Don't You Forget About Me
Villard: 282 pp., $24
Considering she spent more than a decade interviewing celebrities for Rolling Stone -- an experience she recounted in her 2006 memoir "But Enough About Me" -- it would have been easy for Jancee Dunn to use the trappings of fame as background for her debut novel, or to write a roman a clef about debauched rockers. Happily, she shunned that crowded playing field; she did, however, pick an even more banal one, that of the high school reunion tale. Even worse: the '80s-flavored reunion. And yet Dunn's deft sense of pacing and her old-fashioned niceness make "Don't You Forget About Me" a breezy, entertaining summer read that never insults the reader's intelligence. This is a seemingly modest achievement that should not be underestimated.
The book's most compelling aspect is that its humor, largely observational, is always affectionate. "Don't You Forget About Me" doesn't try to compensate for the familiarity of its chosen subgenre with arch hipness, and it eschews the veneer of weary cynicism that coats so many books like green fuzz on a month-old piece of cheese. Dunn laughed at herself in her memoir; in the novel it's her heroine and possible stand-in, the gently hapless Lillian Curtis, who bears the brunt of the jokes while never turning into a pathetic doormat.
At 38, Lillian is a happy Manhattanite, shuttling between her "human golden retriever" of a husband, Adam, and her job as producer on the talk show "Tell Me Everything! With Vi Barbour," a haven for semi-washed-up celebrities. After Adam abruptly dumps her, Lillian decides to regroup at her childhood home in New Jersey. She even stays in her old bedroom, perfectly preserved by her parents as if it were the 1980s wing of the Smithsonian. Because she has, let's face it, nothing better to do, Lillian decides to attend her 20-year high school reunion. She'll reconnect with the old gang from the Bethel Memorial High class of 1988 and who knows, her then-boyfriend, the charismatic, unpredictable Christian, might even show up.
Like the quaint show she works on, Lillian is slightly eccentric and rather happy being out of touch with the zeitgeist. Her idea of a fun weekend is eating tuna casserole and watching "Singin' in the Rain" at the Connecticut house of her 74-year-old boss and friend Vi. "I just had no interest in contemporary pop culture," Lillian muses without any discernible regret. This sets up a clever way to defuse the book's blah premise, since Dunn suggests that immersing her protagonist in a warm bath of '80s nostalgia actually is a step forward for Lillian.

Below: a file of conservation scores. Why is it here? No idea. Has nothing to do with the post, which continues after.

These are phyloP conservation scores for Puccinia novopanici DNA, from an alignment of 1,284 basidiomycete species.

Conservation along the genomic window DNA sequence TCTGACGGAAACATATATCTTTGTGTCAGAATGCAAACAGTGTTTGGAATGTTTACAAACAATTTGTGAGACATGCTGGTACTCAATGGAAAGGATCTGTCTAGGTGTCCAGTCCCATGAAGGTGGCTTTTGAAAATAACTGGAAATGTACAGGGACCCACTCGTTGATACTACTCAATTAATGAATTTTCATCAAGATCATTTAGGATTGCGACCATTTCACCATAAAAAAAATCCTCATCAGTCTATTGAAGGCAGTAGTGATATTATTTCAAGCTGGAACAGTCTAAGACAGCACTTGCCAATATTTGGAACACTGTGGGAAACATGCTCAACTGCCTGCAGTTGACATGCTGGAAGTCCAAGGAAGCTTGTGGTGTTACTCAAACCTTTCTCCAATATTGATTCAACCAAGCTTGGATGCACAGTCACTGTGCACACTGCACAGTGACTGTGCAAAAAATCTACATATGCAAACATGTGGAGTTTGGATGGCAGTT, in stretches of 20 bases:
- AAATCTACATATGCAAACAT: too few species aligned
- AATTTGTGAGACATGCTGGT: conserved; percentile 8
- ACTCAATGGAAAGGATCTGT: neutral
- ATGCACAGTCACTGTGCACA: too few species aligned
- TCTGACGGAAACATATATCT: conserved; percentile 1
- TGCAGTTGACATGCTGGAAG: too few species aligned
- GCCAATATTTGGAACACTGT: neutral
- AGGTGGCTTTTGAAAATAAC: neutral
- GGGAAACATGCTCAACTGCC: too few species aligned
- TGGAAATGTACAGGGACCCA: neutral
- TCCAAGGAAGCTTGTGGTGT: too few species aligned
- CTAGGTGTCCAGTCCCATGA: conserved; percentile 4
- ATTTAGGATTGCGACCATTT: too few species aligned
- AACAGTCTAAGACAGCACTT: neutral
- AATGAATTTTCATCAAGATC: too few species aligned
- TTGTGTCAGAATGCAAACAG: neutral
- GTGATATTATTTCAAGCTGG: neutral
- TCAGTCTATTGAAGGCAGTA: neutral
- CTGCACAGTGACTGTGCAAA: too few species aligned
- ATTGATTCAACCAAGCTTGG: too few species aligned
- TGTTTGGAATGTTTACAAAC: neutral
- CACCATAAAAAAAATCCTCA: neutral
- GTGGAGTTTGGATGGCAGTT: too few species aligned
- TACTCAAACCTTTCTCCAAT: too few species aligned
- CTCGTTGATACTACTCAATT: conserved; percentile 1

Indeed, despite the occasional gimmicky contrivance, as when Lillian calls a J. Crew phone operator for romance counseling, Dunn deftly pilots her story through the narrative shoals that lurk in memory-lane lit: references to the dorky songs one used to love and the dorky clothes one used to wear; pithy descriptions of now-balding, now-fat classmates; reminiscences of cringe-inducing love notes and drunken shenanigans. Dunn has such a light touch -- she seems to have a sixth sense for when the cup of fun cliches is about to run over and she needs to stop pouring -- that her often-hapless lead hasn't exhausted our goodwill by the time she learns her inevitable lesson.
Along the way, Lillian gets advice from her psych-professor sister, Ginny, and the spirited Vi, one acting as Lillian's auxiliary brain, the other as her heart. "For me, high school was a crude caste system made up of fleeting social ties among hormonally excited teens," the resolutely unsentimental Ginny lectures at one point. "And why those ties would create anything meaningful twenty years later is beyond me." It takes dozens of pages for this message to sink in -- a novel does need to unfold after all -- yet even then, Dunn mercifully refrains from oversoftening Lillian, who finds herself again blithely betraying a frumpy friend she had traded for more glamorous pals two decades ago.
While many Americans' fixation on their high school years would provide ample fodder for a writer with an ambitious agenda and an acid streak, Dunn isn't a satirist -- her descriptions of human foibles are just too good-natured. And one hopes that after "But Enough About Me" and "Don't You Forget About Me," she will turn her keen eye and nimble pen away from that first-person pronoun and tackle the wider world.
Elisabeth Vincentelli is arts and entertainment editor at Time Out New York.